“I was surprised that Judge Bonadio could have been so biased and issue a false, misleading and incomplete report,” Mr. Noble said in a series of email exchanges this week.
Mr. Noble’s rebuke is the latest twist in a yearslong quest to ascertain who was responsible for the July 1994 bombing of the Argentine Jewish Mutual Aid Association community center, known as the AMIA for the initials of its name in Spanish. The bombing was the deadliest terrorist attack in the country’s history.
Judge Bonadio on Dec. 7 took the rare step of calling for the detention of Mrs. Kirchner, who was recently sworn in as a senator, calling her supposed effort to shield Iranians from facing justice a high crime.
Mrs. Kirchner and the other defendants appealed the ruling this week and are set to return to court on Tuesday for a hearing before a higher court.
Mr. Noble said he was stunned by how badly Argentine judicial officials had bungled the investigation into the bombing.
“There has never been a case at Interpol with the kind of investigative, prosecutorial and judicial problems that have allowed a murderous terrorist attack where 85 persons were killed and many more wounded more than 20 years ago to go unpunished,” he said.
Since the ruling was issued, Judge Bonadio has come under attack from all sides of the political spectrum. Experts and politicians have questioned the strength of the evidence underpinning the accusation and suggested that it may have been politically motivated.
Judge Bonadio did not respond to a request for comment.
He is not the first to implicate Interpol in a cover-up in the bombing case. Alberto Nisman, the special prosecutor appointed to investigate the bombing, made a similar allegation against Mrs. Kirchner shortly before he died under mysterious circumstances in January 2015. Mr. Nisman alleged that the Argentine government asked Interpol to pull red notices filed against Iranians as part of a deal that sought to expand commerce between the nations.
“There is no evidence to support Judge Bonadio’s conclusion that there existed some kind of secret agreement between Argentina and Interpol to remove the AMIA red notices,” Mr. Noble, 61, wrote. “If Judge Bonadio were interested in the truth, he could have contacted Interpol’s former general counsel.”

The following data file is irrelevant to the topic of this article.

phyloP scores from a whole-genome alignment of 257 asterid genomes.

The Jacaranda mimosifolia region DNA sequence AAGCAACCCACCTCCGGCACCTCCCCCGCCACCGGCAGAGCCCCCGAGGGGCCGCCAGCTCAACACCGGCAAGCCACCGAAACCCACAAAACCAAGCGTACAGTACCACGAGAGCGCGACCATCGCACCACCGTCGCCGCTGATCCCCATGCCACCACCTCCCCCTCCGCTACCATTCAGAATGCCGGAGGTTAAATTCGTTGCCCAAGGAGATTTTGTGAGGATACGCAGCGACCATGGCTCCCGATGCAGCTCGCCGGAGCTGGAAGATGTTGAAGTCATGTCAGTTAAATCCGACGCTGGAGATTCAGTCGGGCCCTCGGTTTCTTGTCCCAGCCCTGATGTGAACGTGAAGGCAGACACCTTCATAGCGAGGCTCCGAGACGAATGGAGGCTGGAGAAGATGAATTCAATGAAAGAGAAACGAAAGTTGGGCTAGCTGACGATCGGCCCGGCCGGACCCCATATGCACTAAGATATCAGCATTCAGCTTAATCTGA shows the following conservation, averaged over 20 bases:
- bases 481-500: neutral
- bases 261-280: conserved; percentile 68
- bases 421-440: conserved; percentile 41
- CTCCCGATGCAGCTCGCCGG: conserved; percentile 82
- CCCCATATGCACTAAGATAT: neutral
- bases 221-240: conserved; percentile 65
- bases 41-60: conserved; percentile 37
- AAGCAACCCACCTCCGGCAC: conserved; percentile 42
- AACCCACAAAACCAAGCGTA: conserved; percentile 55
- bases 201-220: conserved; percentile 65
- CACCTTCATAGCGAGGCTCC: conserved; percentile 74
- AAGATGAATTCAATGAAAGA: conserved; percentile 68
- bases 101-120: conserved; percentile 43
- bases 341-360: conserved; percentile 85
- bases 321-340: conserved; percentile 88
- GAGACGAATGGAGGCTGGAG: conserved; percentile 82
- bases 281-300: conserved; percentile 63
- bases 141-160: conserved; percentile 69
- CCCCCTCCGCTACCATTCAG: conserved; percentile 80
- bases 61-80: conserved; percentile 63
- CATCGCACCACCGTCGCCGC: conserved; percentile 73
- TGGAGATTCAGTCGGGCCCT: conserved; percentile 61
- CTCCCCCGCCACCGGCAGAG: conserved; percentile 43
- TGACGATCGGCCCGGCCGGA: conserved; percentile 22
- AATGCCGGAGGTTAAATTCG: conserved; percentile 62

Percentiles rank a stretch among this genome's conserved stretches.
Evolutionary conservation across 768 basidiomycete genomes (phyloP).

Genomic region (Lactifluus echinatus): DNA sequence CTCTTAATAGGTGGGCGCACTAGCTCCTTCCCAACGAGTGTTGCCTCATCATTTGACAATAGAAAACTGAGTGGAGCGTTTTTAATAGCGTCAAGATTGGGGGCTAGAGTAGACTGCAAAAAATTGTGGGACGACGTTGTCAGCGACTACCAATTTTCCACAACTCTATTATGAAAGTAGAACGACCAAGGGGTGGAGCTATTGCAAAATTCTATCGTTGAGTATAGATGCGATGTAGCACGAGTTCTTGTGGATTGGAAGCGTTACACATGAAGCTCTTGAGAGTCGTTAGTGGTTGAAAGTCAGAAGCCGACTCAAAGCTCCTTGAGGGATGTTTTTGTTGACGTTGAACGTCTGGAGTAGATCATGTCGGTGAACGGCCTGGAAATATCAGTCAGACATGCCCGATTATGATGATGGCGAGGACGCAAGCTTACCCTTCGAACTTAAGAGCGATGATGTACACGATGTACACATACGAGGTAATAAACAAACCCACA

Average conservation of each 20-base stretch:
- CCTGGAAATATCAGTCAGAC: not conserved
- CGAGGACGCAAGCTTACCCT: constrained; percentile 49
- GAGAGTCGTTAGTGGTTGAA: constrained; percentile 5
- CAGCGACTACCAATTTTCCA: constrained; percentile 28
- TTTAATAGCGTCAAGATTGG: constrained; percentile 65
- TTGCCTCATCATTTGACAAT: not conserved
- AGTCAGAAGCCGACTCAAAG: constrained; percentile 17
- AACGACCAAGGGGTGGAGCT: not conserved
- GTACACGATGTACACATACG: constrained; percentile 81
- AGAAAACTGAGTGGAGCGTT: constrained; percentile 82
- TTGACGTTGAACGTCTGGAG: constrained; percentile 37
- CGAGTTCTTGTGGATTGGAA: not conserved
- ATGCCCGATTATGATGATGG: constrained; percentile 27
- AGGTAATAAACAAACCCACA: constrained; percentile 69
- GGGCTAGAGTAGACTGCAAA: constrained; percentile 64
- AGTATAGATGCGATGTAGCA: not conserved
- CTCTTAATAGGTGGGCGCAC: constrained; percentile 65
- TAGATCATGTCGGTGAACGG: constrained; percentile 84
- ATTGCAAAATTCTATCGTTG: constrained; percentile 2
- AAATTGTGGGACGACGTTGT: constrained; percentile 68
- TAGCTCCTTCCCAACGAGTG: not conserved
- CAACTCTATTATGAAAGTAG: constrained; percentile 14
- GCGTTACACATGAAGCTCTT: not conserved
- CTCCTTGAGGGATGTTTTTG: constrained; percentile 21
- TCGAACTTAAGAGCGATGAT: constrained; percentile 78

Judge Bonadio suggested in his ruling that Mr. Noble might have enabled Mrs. Kirchner because the former Interpol chief had a “close relationship” with former Foreign Minister Héctor Timerman, who was also charged with treason in the case last week. Mr. Timerman, who is undergoing cancer treatment, is under house arrest.
Mr. Noble, a New Jersey native who after leaving Interpol now works as a security consultant in Dubai, the United Arab Emirates, denies he had anything beyond “a very good professional relationship” with Mr. Timerman.
Adding to the intrigue surrounding the bombing investigation, the Argentine press earlier this week published a Nov. 4 letter from Iran’s foreign minister, Mohammad Javad Zarif, to his Argentine counterpart, in which Mr. Zarif confirmed that the two countries had, in fact, asked Interpol to pull red notices linked to the AMIA case. The Argentine Foreign Ministry confirmed the authenticity of the letter.
Mr. Noble called the account in the letter “a complete lie.”
Legal experts said that Judge Bonadio had overreached in calling for Mrs. Kirchner’s detention. Lifting the legislative immunity she enjoys as a senator would require approval of two-thirds of senators present at a hearing to consider the matter.
“There is absolutely no element in the case that can justify anyone being remanded in custody,” said Andrés Gil Domínguez, a constitutional law professor at the University of Buenos Aires. “There is no flight risk and there is no reason to believe that they could hinder the investigations.”